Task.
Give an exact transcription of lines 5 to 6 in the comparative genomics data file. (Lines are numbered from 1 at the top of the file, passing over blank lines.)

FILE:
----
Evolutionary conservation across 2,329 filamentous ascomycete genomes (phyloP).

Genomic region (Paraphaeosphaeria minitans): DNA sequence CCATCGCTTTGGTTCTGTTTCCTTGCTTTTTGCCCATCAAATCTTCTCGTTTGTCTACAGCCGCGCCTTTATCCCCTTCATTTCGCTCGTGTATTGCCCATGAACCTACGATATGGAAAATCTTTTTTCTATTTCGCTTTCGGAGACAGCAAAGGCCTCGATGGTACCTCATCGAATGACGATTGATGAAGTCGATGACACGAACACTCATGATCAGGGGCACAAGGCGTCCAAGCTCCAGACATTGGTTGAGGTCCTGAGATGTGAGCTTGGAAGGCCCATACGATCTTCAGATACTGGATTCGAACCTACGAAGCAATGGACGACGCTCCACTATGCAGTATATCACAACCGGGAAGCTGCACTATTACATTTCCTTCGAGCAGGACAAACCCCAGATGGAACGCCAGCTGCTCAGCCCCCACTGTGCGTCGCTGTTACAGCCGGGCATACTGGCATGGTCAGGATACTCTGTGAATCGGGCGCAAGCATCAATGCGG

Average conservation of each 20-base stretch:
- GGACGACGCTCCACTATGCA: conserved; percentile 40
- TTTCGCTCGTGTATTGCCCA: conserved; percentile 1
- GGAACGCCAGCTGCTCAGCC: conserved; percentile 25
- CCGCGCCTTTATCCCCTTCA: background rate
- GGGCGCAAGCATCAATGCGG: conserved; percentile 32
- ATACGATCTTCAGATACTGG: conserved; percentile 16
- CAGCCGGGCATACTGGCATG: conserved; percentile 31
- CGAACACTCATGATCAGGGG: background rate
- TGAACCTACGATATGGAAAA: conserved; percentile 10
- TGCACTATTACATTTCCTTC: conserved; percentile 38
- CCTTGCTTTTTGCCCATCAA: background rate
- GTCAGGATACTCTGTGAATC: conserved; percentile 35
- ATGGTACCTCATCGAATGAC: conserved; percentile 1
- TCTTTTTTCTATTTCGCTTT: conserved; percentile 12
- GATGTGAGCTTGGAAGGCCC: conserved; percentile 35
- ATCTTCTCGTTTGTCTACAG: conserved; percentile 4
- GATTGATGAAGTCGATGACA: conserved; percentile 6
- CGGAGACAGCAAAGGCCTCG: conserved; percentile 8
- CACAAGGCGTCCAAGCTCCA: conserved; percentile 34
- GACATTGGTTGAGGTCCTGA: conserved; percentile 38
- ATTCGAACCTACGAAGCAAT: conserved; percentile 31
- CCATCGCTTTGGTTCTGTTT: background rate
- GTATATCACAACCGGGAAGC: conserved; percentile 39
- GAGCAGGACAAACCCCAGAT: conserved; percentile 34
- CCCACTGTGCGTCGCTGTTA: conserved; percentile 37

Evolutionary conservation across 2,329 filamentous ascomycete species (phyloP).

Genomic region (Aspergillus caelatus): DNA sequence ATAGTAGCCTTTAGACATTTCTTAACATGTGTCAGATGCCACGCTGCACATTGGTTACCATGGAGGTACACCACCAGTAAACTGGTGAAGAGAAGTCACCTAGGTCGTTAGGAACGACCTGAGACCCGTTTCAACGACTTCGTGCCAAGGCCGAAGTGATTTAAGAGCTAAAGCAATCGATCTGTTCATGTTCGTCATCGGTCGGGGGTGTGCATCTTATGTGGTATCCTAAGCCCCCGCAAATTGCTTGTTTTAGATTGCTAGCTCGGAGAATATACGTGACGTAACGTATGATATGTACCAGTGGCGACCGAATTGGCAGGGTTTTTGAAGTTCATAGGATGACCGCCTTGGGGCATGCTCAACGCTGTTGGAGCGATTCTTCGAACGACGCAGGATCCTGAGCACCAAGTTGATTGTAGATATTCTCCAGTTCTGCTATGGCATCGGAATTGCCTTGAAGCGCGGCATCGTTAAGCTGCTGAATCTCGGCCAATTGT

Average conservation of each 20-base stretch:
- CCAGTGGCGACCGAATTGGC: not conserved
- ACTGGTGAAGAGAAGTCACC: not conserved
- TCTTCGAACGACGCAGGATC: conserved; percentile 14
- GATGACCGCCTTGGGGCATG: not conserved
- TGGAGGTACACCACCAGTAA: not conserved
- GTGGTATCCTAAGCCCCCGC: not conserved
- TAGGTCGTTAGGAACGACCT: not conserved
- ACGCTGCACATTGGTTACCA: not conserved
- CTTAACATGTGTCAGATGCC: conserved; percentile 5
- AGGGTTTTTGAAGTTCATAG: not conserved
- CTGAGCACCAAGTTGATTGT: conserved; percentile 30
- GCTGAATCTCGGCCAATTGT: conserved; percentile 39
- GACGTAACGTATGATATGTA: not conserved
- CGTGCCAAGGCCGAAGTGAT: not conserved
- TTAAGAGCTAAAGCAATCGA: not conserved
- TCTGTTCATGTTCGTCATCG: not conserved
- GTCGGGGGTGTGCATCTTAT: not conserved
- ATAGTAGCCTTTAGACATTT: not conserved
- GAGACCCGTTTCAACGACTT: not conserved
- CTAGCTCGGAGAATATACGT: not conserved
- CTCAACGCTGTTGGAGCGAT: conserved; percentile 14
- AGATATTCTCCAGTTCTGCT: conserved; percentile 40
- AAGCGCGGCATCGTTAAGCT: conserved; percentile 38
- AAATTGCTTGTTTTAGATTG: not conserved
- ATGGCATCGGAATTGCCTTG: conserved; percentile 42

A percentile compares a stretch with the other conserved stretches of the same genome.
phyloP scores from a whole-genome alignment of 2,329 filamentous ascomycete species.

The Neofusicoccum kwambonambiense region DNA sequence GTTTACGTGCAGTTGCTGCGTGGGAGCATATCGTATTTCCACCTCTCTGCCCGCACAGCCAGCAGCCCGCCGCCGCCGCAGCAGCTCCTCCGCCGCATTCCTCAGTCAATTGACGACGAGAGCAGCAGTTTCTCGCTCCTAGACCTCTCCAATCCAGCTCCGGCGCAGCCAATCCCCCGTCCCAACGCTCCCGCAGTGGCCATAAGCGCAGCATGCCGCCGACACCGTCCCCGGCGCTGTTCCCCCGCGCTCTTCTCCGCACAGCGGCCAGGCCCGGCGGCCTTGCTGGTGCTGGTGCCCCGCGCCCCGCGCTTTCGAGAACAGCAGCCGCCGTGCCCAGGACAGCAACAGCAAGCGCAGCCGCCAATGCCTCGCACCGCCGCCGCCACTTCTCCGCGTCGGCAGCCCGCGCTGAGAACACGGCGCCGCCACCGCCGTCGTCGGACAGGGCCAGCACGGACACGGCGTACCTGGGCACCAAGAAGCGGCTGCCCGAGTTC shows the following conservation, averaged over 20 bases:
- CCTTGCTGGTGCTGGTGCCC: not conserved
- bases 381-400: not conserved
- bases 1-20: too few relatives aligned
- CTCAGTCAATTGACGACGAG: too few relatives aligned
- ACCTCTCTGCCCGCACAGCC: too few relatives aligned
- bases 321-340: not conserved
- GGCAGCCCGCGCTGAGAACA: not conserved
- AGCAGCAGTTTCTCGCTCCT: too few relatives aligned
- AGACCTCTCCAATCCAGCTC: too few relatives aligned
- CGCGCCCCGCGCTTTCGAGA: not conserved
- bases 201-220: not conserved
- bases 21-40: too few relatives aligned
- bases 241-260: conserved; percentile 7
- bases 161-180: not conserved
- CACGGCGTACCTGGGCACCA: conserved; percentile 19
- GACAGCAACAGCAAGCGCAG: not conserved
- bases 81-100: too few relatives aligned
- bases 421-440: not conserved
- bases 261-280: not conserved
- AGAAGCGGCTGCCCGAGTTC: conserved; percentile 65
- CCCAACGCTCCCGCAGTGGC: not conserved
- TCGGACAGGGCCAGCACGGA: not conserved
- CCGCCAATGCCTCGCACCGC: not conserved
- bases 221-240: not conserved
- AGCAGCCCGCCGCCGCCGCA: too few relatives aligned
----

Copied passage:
- TTTCGCTCGTGTATTGCCCA: conserved; percentile 1
- GGAACGCCAGCTGCTCAGCC: conserved; percentile 25